Review of It is Dangerous to be Right when the Government is Wrong

We live in frightening times...and I'm sure you're probably sick of the political grandstanding that defines the months leading up to an election.  "You did this" and "I'll do that, if elected."  We have heard all the bologna before.

A scarier reality is the amount of personal freedom we find eroding and how little of this reality makes it into the news, or even in discussions with friends.  Judge Napolitano's book should be read by those who want our country to act congruently with how it was founded.

My review is included below.  Comments always welcome.

Happy Friday,
Available at

It Is Dangerous to Be Right When the Government Is Wrong: The Case for Personal Freedom [Hardcover]
By Andrew P. Napolitano
320 pages, $24.99
ISBN-13:  978-1595553508
Review by Steven King, MBA, MEd

Perhaps the most distressing aspect of living in the United States is what appears to be a daily onslaught against personal freedom.  While this is most certainly an angst felt by conservatives and is usually disregarded by moderates and liberals as political propaganda, it seems that the power of the federal government is growing by leaps and bounds. To honor this country’s beginnings, it seems prudent to stop and analyze how consistently the government is respecting the boundaries of the Constitution.

Looking for well written ilk of this genre is tantamount to sifting through tome after tome of wanton, self-aggrandizing gruel.   Titles include admonitions of “common sense” and the deliverance from tyranny—if you can read past the first few pages you have done an incredible feat. With his sixth book on the U.S. Constitution, It is Dangerous to be Right, When the Government is Wrong, Judge Andrew Napolitano brings refreshing insight into the supremacy and necessity of following the premises of the U.S. Constitution.

It is almost laughable that such a book needs to be written, much less read, to inform the general populace of the truth so many military and police officials quote in their respective oaths of joining:  “I do solemnly swear (of affirm) that I will support and defend the Constitution of the United States against all enemies, foreign and domestic, that I will bear true faith and allegiance to same; and that I will obey the orders of the President of the United States and the orders of the officers appointed over me,…”

What does one do, however, when it seems the latter portion of this oath is violated because the President has deviated from the premises of the Constitution itself?  Judge Napolitano wants his readership to reconsider: does the government serve us or master us?  In his book, he traces the necessity of humanity’s natural rights—and their usurping of institutional mandates, including those proffered by the federal government.  Sadly, the American government has outright denied its denizens’ natural rights under the guise that it is protecting our individual freedom.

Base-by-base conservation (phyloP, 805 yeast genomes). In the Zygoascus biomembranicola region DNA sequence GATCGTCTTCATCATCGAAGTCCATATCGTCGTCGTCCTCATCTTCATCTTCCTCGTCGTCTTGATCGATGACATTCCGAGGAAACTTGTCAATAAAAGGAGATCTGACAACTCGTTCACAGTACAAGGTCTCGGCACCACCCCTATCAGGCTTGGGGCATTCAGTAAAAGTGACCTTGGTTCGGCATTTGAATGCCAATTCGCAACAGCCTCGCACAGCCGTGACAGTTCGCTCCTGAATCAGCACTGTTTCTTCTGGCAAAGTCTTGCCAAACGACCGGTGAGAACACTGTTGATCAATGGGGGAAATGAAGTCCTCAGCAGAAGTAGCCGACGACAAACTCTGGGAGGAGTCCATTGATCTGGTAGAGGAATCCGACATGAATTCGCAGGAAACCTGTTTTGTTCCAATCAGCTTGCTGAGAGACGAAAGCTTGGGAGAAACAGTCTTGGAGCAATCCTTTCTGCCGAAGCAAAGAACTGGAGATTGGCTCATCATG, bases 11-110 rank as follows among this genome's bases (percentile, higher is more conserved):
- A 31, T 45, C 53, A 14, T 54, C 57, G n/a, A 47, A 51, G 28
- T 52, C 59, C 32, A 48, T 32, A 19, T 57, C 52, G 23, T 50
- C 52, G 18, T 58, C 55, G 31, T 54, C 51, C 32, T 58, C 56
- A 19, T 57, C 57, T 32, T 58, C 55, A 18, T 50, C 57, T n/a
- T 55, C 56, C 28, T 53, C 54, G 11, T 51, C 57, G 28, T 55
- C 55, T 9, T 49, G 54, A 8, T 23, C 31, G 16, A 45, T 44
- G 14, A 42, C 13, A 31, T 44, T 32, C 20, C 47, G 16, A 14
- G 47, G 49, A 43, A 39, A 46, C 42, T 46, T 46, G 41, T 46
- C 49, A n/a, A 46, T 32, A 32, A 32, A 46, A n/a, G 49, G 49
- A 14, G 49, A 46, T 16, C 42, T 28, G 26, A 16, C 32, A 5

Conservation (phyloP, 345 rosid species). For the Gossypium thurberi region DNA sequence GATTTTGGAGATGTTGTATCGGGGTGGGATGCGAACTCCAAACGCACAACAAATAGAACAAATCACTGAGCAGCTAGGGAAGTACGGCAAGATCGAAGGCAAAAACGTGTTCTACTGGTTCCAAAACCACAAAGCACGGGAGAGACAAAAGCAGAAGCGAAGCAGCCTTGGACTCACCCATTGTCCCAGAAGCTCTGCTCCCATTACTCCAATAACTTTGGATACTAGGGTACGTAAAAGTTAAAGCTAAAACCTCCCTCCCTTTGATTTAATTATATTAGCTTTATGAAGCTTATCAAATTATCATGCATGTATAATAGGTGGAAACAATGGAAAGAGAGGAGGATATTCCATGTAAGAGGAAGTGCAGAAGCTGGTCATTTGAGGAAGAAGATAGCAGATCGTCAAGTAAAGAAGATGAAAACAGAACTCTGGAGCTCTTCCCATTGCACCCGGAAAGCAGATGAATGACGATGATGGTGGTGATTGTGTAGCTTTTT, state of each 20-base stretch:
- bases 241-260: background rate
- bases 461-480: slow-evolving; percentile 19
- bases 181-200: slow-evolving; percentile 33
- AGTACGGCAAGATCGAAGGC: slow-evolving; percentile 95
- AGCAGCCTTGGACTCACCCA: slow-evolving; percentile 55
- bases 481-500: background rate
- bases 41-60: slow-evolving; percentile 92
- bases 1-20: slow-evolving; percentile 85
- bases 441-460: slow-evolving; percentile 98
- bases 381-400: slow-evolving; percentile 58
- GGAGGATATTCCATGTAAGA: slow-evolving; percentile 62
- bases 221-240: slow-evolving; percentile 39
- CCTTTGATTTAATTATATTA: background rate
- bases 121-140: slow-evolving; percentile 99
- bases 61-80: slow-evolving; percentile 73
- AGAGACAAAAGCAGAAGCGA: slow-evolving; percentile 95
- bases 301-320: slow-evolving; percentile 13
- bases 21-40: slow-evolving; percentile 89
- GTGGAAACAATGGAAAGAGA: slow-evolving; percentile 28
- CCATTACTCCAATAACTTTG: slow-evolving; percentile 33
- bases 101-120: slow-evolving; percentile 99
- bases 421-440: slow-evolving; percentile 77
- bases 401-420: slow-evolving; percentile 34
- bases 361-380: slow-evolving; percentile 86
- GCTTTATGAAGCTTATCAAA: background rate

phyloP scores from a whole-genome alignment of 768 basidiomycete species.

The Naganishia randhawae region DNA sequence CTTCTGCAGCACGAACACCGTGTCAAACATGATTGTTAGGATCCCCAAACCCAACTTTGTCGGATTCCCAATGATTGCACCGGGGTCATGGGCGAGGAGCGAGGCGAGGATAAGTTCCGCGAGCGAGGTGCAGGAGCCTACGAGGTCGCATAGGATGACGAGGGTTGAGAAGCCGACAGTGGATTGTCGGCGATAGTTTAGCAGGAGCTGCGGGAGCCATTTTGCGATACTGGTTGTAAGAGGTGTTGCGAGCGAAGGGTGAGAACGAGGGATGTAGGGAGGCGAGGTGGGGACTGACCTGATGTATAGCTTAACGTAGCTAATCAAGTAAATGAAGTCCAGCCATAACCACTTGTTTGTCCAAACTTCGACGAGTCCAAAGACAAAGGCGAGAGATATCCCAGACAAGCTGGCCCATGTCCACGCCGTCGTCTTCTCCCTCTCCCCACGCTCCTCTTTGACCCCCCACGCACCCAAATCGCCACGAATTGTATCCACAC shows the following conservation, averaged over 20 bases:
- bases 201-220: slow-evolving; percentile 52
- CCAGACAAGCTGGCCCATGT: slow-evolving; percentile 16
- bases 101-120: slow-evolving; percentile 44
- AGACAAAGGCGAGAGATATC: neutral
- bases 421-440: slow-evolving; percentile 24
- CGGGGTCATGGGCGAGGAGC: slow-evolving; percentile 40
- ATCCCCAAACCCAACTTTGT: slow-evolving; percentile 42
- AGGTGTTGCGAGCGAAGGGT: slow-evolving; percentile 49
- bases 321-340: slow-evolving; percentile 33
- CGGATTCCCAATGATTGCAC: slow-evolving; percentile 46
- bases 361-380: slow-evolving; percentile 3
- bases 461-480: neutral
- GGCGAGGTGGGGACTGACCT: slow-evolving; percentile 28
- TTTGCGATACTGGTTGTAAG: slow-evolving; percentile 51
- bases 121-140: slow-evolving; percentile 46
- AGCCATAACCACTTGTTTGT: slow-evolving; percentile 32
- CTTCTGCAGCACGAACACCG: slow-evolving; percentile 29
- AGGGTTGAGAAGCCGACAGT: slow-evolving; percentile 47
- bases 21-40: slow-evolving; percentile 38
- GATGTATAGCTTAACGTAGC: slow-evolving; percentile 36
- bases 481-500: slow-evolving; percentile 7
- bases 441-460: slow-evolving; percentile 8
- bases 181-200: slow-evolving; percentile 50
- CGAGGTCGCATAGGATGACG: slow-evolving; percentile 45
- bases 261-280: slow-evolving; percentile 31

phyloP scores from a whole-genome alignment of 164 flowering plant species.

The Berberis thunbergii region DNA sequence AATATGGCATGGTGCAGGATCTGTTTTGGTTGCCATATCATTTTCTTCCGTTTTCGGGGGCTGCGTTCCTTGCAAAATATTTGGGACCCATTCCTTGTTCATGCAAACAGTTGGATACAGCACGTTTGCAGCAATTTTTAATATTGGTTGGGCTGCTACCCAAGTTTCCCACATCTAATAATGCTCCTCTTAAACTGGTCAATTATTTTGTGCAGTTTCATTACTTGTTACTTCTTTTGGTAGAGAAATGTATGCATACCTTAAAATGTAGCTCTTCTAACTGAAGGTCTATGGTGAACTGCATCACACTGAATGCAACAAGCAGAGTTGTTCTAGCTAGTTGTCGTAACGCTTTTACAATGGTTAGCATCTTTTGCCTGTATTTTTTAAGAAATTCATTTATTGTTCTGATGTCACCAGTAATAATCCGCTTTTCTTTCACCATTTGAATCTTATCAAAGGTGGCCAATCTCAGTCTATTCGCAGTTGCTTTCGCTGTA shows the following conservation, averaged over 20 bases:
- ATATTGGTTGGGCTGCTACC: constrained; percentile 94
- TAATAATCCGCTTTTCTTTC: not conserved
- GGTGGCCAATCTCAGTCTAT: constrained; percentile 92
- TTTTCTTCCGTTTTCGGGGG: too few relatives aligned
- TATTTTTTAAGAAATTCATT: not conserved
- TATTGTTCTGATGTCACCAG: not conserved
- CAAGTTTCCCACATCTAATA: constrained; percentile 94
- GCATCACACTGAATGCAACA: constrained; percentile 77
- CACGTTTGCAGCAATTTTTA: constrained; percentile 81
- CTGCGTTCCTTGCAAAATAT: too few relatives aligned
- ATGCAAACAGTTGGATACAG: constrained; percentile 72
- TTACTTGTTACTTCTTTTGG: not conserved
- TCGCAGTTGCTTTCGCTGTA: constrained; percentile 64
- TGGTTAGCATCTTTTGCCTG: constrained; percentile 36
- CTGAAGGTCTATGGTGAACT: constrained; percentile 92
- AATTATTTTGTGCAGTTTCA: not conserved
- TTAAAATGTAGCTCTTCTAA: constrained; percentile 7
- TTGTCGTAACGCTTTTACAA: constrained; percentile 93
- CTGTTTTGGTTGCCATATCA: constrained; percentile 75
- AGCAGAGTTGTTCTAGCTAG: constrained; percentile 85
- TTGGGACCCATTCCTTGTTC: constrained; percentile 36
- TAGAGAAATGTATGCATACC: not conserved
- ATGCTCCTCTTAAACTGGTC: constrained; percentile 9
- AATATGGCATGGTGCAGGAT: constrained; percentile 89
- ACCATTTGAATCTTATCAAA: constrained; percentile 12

Napolitano’s writing is relevant and fresh as he describes the erosion of freedoms that grows daily.  The last chapter is perhaps the finest where the author reminds his audience that rejection of the State is the fundamental right of people—if the State is doing things contrary to personal freedom.  The book is a wake-up call to remember that the rights of property, privacy, fairness, speech, and travel are extended to Americans because of our natural rights. The government should not interfere with them and the time to stop tolerating its interference is now.

The words penned therein need to be read and acted upon sooner than later.  To do nothing when considering these truths is tantamount to our collective declaration: we would rather live as slaves than risk perishing for freedom.

Disclosure of Material Connection: I received this book free from the publisher through the BookSneeze®.com <http://BookSneeze®.com> book review bloggers program. I was not required to write a positive review. The opinions I have expressed are my own. I am disclosing this in accordance with the Federal Trade Commission’s 16 CFR, Part 255 


  1. Steve, I'm truthfully scared to read a book such as this. I'm already walking the line of conspiracy theories abounding. I am afraid for the future of our country. We DO need to get ahold of our priorities and stand up for the principles on which this country was founded.

    1. It's not looking good for us is it, Chris?

  2. I think books like this are very important and need to be read. I've also posted a review on "No We Can't" concerning human secularism and Islam.
    What I would like to read, however, are steps we can take to shrink back the government and regain our rights as Christians.

    1. I think we're in for a world of hurt if we don't, Sharon.


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